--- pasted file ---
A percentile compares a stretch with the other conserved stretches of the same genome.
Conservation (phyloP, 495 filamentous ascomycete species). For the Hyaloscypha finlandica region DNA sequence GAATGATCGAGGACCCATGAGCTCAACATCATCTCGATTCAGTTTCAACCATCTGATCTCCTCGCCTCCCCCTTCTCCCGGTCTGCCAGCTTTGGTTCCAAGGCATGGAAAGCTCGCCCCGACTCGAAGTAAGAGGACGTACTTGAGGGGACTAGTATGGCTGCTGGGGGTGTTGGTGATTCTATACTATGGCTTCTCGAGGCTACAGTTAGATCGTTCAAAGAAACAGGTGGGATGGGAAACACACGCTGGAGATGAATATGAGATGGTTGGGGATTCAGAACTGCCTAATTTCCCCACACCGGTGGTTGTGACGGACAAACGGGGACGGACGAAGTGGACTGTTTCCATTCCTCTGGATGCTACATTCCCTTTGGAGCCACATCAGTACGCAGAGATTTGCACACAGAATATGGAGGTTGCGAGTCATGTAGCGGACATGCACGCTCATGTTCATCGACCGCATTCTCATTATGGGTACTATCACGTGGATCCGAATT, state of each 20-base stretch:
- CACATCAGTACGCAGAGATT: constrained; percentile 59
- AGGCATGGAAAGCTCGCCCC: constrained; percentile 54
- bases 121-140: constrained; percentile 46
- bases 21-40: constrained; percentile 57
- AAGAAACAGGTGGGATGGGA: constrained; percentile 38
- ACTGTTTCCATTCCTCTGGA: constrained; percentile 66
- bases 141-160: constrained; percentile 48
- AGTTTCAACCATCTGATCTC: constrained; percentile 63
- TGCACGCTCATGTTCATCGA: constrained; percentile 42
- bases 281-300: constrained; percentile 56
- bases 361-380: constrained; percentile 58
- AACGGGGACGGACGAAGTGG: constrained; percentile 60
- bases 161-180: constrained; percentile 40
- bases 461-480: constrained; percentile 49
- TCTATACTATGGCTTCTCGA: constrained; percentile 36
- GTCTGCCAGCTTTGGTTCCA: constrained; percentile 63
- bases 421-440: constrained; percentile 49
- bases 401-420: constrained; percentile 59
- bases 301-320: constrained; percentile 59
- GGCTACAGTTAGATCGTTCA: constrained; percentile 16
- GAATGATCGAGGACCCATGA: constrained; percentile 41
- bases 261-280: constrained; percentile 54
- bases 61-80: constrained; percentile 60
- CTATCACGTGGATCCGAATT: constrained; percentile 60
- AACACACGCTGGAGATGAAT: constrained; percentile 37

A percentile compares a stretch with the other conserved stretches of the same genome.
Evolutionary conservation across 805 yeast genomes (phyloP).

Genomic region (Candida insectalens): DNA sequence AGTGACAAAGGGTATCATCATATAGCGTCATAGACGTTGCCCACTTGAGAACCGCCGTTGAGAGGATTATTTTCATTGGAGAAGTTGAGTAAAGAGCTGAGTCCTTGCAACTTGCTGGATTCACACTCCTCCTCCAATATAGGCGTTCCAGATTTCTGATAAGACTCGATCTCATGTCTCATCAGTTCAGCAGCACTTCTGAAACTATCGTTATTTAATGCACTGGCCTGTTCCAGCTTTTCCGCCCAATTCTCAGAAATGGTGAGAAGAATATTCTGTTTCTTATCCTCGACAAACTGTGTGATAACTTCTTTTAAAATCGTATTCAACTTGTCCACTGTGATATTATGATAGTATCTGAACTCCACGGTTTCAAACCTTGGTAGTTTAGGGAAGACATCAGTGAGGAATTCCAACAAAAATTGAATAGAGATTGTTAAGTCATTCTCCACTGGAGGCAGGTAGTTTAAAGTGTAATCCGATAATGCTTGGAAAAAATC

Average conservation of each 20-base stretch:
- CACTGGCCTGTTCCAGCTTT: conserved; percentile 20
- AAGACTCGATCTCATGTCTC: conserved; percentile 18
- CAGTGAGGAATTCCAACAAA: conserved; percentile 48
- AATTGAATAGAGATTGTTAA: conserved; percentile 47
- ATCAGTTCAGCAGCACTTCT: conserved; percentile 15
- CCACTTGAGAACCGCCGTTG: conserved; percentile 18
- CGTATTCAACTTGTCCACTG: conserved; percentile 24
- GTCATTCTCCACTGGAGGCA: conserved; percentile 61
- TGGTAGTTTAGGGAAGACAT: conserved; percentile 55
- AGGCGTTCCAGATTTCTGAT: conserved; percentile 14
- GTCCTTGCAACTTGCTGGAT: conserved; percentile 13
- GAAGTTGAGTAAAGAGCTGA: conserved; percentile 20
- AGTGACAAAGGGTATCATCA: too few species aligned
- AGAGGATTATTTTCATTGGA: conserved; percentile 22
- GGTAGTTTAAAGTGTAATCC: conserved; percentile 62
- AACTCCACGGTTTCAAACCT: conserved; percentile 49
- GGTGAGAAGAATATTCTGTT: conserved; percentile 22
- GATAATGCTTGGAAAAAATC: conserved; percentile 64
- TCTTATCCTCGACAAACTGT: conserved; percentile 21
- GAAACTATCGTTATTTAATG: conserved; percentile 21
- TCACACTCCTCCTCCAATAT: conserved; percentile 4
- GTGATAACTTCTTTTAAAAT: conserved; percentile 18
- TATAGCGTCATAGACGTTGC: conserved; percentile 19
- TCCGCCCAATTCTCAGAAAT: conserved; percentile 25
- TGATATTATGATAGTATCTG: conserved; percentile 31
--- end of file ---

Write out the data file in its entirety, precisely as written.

A percentile compares a stretch with the other conserved stretches of the same genome.
Conservation (phyloP, 495 filamentous ascomycete species). For the Hyaloscypha finlandica region DNA sequence GAATGATCGAGGACCCATGAGCTCAACATCATCTCGATTCAGTTTCAACCATCTGATCTCCTCGCCTCCCCCTTCTCCCGGTCTGCCAGCTTTGGTTCCAAGGCATGGAAAGCTCGCCCCGACTCGAAGTAAGAGGACGTACTTGAGGGGACTAGTATGGCTGCTGGGGGTGTTGGTGATTCTATACTATGGCTTCTCGAGGCTACAGTTAGATCGTTCAAAGAAACAGGTGGGATGGGAAACACACGCTGGAGATGAATATGAGATGGTTGGGGATTCAGAACTGCCTAATTTCCCCACACCGGTGGTTGTGACGGACAAACGGGGACGGACGAAGTGGACTGTTTCCATTCCTCTGGATGCTACATTCCCTTTGGAGCCACATCAGTACGCAGAGATTTGCACACAGAATATGGAGGTTGCGAGTCATGTAGCGGACATGCACGCTCATGTTCATCGACCGCATTCTCATTATGGGTACTATCACGTGGATCCGAATT, state of each 20-base stretch:
- CACATCAGTACGCAGAGATT: constrained; percentile 59
- AGGCATGGAAAGCTCGCCCC: constrained; percentile 54
- bases 121-140: constrained; percentile 46
- bases 21-40: constrained; percentile 57
- AAGAAACAGGTGGGATGGGA: constrained; percentile 38
- ACTGTTTCCATTCCTCTGGA: constrained; percentile 66
- bases 141-160: constrained; percentile 48
- AGTTTCAACCATCTGATCTC: constrained; percentile 63
- TGCACGCTCATGTTCATCGA: constrained; percentile 42
- bases 281-300: constrained; percentile 56
- bases 361-380: constrained; percentile 58
- AACGGGGACGGACGAAGTGG: constrained; percentile 60
- bases 161-180: constrained; percentile 40
- bases 461-480: constrained; percentile 49
- TCTATACTATGGCTTCTCGA: constrained; percentile 36
- GTCTGCCAGCTTTGGTTCCA: constrained; percentile 63
- bases 421-440: constrained; percentile 49
- bases 401-420: constrained; percentile 59
- bases 301-320: constrained; percentile 59
- GGCTACAGTTAGATCGTTCA: constrained; percentile 16
- GAATGATCGAGGACCCATGA: constrained; percentile 41
- bases 261-280: constrained; percentile 54
- bases 61-80: constrained; percentile 60
- CTATCACGTGGATCCGAATT: constrained; percentile 60
- AACACACGCTGGAGATGAAT: constrained; percentile 37

A percentile compares a stretch with the other conserved stretches of the same genome.
Evolutionary conservation across 805 yeast genomes (phyloP).

Genomic region (Candida insectalens): DNA sequence AGTGACAAAGGGTATCATCATATAGCGTCATAGACGTTGCCCACTTGAGAACCGCCGTTGAGAGGATTATTTTCATTGGAGAAGTTGAGTAAAGAGCTGAGTCCTTGCAACTTGCTGGATTCACACTCCTCCTCCAATATAGGCGTTCCAGATTTCTGATAAGACTCGATCTCATGTCTCATCAGTTCAGCAGCACTTCTGAAACTATCGTTATTTAATGCACTGGCCTGTTCCAGCTTTTCCGCCCAATTCTCAGAAATGGTGAGAAGAATATTCTGTTTCTTATCCTCGACAAACTGTGTGATAACTTCTTTTAAAATCGTATTCAACTTGTCCACTGTGATATTATGATAGTATCTGAACTCCACGGTTTCAAACCTTGGTAGTTTAGGGAAGACATCAGTGAGGAATTCCAACAAAAATTGAATAGAGATTGTTAAGTCATTCTCCACTGGAGGCAGGTAGTTTAAAGTGTAATCCGATAATGCTTGGAAAAAATC

Average conservation of each 20-base stretch:
- CACTGGCCTGTTCCAGCTTT: conserved; percentile 20
- AAGACTCGATCTCATGTCTC: conserved; percentile 18
- CAGTGAGGAATTCCAACAAA: conserved; percentile 48
- AATTGAATAGAGATTGTTAA: conserved; percentile 47
- ATCAGTTCAGCAGCACTTCT: conserved; percentile 15
- CCACTTGAGAACCGCCGTTG: conserved; percentile 18
- CGTATTCAACTTGTCCACTG: conserved; percentile 24
- GTCATTCTCCACTGGAGGCA: conserved; percentile 61
- TGGTAGTTTAGGGAAGACAT: conserved; percentile 55
- AGGCGTTCCAGATTTCTGAT: conserved; percentile 14
- GTCCTTGCAACTTGCTGGAT: conserved; percentile 13
- GAAGTTGAGTAAAGAGCTGA: conserved; percentile 20
- AGTGACAAAGGGTATCATCA: too few species aligned
- AGAGGATTATTTTCATTGGA: conserved; percentile 22
- GGTAGTTTAAAGTGTAATCC: conserved; percentile 62
- AACTCCACGGTTTCAAACCT: conserved; percentile 49
- GGTGAGAAGAATATTCTGTT: conserved; percentile 22
- GATAATGCTTGGAAAAAATC: conserved; percentile 64
- TCTTATCCTCGACAAACTGT: conserved; percentile 21
- GAAACTATCGTTATTTAATG: conserved; percentile 21
- TCACACTCCTCCTCCAATAT: conserved; percentile 4
- GTGATAACTTCTTTTAAAAT: conserved; percentile 18
- TATAGCGTCATAGACGTTGC: conserved; percentile 19
- TCCGCCCAATTCTCAGAAAT: conserved; percentile 25
- TGATATTATGATAGTATCTG: conserved; percentile 31